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Magazine Article

  


Surviving Katrina
With Katrina Behind Them, Photographers Forecast Brighter Days


satellite view of Hurricane Katrina
hurricane damage in photo studio
© Bob Bradford


tree on house
© Bob Bradford


camera next to damaged lamp
© Kimberly Morand


Beads for Hope
© Allison Earnest



I was one of the very lucky photographers in the New Orleans area who sustained just minimal damage from Hurricane Katrina. I did prepare by removing all my digital cameras and any equipment I would need to continue photographing weddings, as well as five computers from my offices, which contained all the digital files from past clientele as well as current client information.

We came through with just a little water in the studio, which didn't cause much damage. The biggest problem we face now is a lack of clients. New Orleans looks like a war zone, and all of our clients are canceling or rescheduling at a different location. I was pretty much semi-retired after 22 years as a successful photographer. I have had to start over, trying to re-establish a business in a totally different area. My co-workers and I are living in Baton Rouge now. We haven't worked since Katrina, but, fortunately, we have enough money saved to carry us through the next few months. I am hopeful things will work out for us and everyone else in our situation.

Robert Faust www.faustimaging.com

I live in Baton Rouge, but my business was based in New Orleans, on Magazine Street. After Hurricane Katrina, I've pretty much been forced to relocate. Atlanta is a possibility. Except for a few tree limbs in my yard, and losing electricity for a few days, my home was not affected. Even my New Orleans studio suffered minimal damage since the flooding stopped about six blocks away. I keep all my equipment and backup image files at my home office, so I was fine in that respect. I really was extremely blessed. I didn't lose anything except my New Orleans client base.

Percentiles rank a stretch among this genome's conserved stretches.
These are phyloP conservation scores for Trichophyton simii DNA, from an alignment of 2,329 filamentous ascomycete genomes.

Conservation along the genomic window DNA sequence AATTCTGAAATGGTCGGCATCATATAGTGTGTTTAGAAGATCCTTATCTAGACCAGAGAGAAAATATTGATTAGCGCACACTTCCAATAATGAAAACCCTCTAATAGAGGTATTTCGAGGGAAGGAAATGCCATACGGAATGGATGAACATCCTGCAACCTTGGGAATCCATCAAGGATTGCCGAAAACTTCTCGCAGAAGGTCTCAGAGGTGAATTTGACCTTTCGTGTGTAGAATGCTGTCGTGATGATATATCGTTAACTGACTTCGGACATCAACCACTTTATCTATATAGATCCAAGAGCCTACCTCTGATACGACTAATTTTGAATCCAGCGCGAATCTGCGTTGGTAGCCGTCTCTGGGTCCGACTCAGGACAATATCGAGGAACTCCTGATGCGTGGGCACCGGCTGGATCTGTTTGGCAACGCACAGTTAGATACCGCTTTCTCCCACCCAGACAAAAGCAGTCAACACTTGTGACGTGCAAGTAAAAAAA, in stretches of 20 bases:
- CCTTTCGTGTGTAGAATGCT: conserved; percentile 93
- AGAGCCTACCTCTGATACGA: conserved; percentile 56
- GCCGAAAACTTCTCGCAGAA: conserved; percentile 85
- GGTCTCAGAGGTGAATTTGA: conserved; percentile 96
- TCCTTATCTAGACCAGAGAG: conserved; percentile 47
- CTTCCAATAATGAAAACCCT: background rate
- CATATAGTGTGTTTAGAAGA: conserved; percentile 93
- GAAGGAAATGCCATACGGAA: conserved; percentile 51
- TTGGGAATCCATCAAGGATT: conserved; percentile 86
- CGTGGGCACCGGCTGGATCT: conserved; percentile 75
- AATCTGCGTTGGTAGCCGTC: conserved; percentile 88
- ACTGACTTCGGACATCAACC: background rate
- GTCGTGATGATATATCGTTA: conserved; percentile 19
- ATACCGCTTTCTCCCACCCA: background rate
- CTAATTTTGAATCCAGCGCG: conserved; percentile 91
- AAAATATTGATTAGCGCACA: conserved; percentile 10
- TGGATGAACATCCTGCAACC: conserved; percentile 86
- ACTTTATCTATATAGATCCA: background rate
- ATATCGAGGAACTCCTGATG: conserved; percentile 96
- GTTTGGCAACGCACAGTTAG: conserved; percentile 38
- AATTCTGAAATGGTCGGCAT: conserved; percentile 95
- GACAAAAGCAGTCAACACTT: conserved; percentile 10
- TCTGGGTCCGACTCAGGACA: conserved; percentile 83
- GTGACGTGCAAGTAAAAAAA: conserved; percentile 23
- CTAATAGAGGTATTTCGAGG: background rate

But it's been a pretty harsh blow to my business and my cash flow. Of all the weddings I had scheduled through the end of the year, only two are proceeding as planned, and that's because they are not located in New Orleans. Most of the remaining weddings have been rescheduled for spring or summer 2006. With all the rescheduling, it has been pretty hectic. But my clients understand our loss and feel blessed just to be getting married.

Brian K. Crain Photography www.bkcphoto.com

Nothing can prepare one for something so across-the-board devastating. I am optimistic about the future, but my way of life and business have been drastically changed.

The destruction throughout the city is everywhere. As we continue to rebuild, we are constantly reminded of the losses we have sustained. Still, we persevere. During the past two months, I have seen and done more than I had in the last two years of my life. I look forward to the day when we are no longer recovering from Katrina and are able to return to our home. For now, we are staying in a house loaned to us.

Many people in our industry have come to my aid with monetary donations or emotional support due to my relationships within APA. With too many to mention, every bit of help has been greatly appreciated and definitely needed. LiveBooks donated a website to replace my current one. Lost Luggage is building a portfolio for me that will house my new work and reflect my branding efforts.

The city looks less depressing through the lens and to keep going forward I have become somewhat desensitized to the destruction. My camera has become my medicine. I long to be known for my work again, and not for being a Katrina survivor.

Kimberly Morand www.morandfoto.com


   







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